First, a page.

Having aide, I noticed many patterns regarding young

Having worked in various health and wellness job fields, I can conclude, with great certainty, that

metabolic syndrome doesn’t just happen. It is a progressive, debilitating health condition resulting from years, even

generations, of poor dietary choices. Before pursuing a four year degree in healthcare, I worked primarily with small

children, adolescents and their families. As a daycare center aide, I noticed many patterns regarding young children,

between the ages of 3 to 7, and the parents, siblings and extended family who accompanied them, everyday. Although

mothers typically dropped their children off, in the morning, it was common for a different family member to pick up

the children in the afternoons; thus, I was able to observe the frequency with which the physiques of overweight children

mirrored those of their parents. A simpler way of stating this would be acknowledging that overweight and

under-exercise are lifestyle choices passed down from one generation to another. This would also suggest a correlation

between the national increases in metabolic syndrome diagnoses and childhood obesity rates. These increases, mostly

over the last 5 to 7 years, reinforce the long term, critical impact parents have on their children’s quality of life long after

their childhoods. Generally, parents may not be consciously imposing harmful, debilitating dietary choices on their families;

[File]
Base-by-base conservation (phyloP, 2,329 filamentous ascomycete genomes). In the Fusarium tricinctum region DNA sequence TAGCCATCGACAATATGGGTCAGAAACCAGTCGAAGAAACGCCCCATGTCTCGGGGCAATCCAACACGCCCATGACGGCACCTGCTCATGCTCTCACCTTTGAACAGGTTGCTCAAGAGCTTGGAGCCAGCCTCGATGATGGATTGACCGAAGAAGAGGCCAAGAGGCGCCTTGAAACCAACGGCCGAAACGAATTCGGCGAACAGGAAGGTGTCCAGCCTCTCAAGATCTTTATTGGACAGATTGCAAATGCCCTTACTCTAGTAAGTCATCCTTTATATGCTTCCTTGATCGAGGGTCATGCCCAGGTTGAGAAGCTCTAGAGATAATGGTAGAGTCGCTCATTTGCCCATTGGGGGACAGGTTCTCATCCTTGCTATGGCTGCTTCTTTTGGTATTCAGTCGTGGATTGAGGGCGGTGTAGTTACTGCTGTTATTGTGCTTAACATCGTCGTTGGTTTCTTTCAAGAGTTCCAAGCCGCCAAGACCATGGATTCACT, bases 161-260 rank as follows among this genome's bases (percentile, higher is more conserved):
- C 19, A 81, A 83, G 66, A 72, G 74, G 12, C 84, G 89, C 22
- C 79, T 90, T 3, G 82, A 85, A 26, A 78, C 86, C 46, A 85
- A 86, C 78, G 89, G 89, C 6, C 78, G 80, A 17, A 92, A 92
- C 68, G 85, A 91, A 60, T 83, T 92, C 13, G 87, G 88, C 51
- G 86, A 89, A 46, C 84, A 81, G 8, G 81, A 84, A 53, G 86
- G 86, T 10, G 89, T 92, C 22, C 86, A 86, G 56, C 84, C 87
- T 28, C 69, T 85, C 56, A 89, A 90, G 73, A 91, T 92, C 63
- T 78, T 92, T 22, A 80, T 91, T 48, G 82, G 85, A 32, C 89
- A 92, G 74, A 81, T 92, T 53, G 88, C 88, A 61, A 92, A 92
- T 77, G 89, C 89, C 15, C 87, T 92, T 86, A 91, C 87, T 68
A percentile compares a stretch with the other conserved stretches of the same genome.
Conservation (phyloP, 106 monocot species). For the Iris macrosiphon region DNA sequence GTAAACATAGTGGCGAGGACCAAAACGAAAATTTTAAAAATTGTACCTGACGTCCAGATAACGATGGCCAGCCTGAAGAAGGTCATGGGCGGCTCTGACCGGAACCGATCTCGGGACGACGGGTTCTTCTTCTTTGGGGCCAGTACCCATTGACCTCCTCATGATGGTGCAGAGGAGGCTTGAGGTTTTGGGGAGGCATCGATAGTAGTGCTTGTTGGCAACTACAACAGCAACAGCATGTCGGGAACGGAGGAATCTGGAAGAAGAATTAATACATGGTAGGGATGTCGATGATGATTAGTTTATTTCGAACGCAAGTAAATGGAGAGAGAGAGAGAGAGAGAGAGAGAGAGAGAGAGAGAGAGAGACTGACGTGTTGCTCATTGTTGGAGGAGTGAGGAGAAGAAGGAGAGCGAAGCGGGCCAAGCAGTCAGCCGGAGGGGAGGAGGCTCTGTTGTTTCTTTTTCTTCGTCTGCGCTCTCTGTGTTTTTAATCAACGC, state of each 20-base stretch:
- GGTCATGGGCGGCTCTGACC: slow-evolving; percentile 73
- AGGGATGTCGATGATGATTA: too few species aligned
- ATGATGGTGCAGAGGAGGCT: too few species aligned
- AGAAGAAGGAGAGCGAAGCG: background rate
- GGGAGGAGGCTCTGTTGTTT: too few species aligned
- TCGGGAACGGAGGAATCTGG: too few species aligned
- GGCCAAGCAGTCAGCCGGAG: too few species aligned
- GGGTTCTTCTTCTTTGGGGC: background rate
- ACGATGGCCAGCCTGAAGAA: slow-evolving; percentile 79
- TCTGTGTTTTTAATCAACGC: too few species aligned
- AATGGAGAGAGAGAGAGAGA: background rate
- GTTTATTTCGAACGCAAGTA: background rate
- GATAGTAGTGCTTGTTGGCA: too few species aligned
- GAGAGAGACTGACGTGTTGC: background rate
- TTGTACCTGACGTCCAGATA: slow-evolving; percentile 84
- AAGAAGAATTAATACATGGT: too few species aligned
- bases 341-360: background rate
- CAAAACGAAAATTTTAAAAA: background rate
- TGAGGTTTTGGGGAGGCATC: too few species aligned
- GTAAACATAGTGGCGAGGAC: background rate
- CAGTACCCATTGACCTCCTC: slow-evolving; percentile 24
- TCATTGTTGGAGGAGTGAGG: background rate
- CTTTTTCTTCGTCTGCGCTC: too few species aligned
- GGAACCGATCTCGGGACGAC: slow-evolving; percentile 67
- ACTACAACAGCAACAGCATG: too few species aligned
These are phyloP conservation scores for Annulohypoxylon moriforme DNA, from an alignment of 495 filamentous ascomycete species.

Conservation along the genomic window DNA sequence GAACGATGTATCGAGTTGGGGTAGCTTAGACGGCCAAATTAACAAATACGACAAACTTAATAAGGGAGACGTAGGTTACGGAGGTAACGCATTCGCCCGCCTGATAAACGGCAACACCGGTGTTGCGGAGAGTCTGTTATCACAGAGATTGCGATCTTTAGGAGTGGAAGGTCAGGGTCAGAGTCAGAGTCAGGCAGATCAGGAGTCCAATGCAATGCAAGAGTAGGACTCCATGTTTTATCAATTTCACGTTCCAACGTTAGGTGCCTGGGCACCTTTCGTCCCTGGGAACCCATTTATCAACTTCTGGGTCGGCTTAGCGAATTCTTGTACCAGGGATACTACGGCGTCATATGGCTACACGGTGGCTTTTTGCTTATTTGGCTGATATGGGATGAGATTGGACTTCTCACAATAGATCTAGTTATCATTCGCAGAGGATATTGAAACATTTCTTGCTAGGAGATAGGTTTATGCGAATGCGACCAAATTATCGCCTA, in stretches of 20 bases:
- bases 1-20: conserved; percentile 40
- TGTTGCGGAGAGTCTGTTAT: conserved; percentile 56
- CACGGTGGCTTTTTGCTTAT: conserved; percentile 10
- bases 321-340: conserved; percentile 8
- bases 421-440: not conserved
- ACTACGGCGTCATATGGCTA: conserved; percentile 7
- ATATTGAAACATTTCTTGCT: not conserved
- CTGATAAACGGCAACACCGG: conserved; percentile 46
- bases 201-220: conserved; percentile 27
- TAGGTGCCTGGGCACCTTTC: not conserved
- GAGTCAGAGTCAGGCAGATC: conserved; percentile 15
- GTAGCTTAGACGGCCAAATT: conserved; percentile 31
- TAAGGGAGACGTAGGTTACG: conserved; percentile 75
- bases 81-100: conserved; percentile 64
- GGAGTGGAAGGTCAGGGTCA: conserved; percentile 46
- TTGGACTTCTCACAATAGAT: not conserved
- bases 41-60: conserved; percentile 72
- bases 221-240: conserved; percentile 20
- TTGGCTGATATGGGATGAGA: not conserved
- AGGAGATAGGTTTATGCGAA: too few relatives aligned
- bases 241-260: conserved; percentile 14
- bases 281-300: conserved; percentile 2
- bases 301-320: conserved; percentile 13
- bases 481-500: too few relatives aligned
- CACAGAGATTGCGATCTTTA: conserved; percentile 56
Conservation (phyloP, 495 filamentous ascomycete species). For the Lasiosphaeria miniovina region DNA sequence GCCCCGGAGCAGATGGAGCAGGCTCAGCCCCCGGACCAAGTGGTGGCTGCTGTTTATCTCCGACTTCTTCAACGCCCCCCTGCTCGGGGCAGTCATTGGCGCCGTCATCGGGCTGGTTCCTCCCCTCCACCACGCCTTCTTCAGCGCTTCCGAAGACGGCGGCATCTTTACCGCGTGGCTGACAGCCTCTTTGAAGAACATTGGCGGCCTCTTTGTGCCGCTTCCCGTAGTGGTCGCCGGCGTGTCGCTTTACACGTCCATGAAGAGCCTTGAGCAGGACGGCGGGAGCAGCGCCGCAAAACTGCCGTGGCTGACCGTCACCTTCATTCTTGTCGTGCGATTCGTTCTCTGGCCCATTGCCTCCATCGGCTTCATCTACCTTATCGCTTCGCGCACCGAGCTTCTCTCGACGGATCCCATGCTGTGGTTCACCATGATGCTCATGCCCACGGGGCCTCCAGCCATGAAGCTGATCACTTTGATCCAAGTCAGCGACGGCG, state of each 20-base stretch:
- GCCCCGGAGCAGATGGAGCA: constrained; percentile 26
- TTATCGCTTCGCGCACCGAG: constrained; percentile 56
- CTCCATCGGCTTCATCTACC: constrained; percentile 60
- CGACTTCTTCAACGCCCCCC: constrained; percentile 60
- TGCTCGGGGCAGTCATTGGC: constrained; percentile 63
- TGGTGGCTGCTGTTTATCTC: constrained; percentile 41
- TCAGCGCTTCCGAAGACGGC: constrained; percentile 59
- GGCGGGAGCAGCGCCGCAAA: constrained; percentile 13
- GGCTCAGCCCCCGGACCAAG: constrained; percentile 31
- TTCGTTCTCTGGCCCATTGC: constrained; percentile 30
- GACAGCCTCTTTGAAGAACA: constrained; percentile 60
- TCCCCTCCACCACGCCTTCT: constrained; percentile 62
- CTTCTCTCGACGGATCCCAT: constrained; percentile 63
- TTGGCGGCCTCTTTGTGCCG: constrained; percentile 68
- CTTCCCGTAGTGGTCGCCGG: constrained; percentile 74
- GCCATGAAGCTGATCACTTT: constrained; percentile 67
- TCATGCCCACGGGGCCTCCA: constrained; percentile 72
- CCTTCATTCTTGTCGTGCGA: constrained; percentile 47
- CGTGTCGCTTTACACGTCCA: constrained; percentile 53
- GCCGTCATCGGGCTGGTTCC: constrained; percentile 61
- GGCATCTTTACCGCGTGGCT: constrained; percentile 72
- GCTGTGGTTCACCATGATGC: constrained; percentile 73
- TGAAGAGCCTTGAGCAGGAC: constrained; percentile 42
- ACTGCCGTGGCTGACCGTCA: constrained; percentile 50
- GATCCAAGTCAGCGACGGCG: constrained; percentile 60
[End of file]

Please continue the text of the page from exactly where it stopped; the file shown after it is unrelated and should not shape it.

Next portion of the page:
however, parents do tend to purchase the foods they can easily afford, enjoy and access regularly. Also and reasonably, children

eat what parents present them with at the dinner table or kitchen stove. Add this dynamic to the discontinuance of

outdoor play and physical education classes, in most public and private schools, and the outcomes include genera-

tions of obese family members, sometimes living within the same household.

Genetics play a large part in a child’s anatomy, as well; for example, even the youngest of small children

will carry weight much in the same way and areas as one of their parents. This accounts for yet another cause of

metabolic syndrome and that is big bellies or middle-thickness. Individuals with a propensity toward overeating and

sedentary lifestyles, along with their children, make up the vast number of metabolic syndrome cases. While there is

no “cure” for adult or childhood metabolic syndrome, reinstating an active lifestyle paired with a high fiber, low fat diet

will offset or altogether prevent arthritis, osteoporosis, hypertension and potentially, high blood pressure


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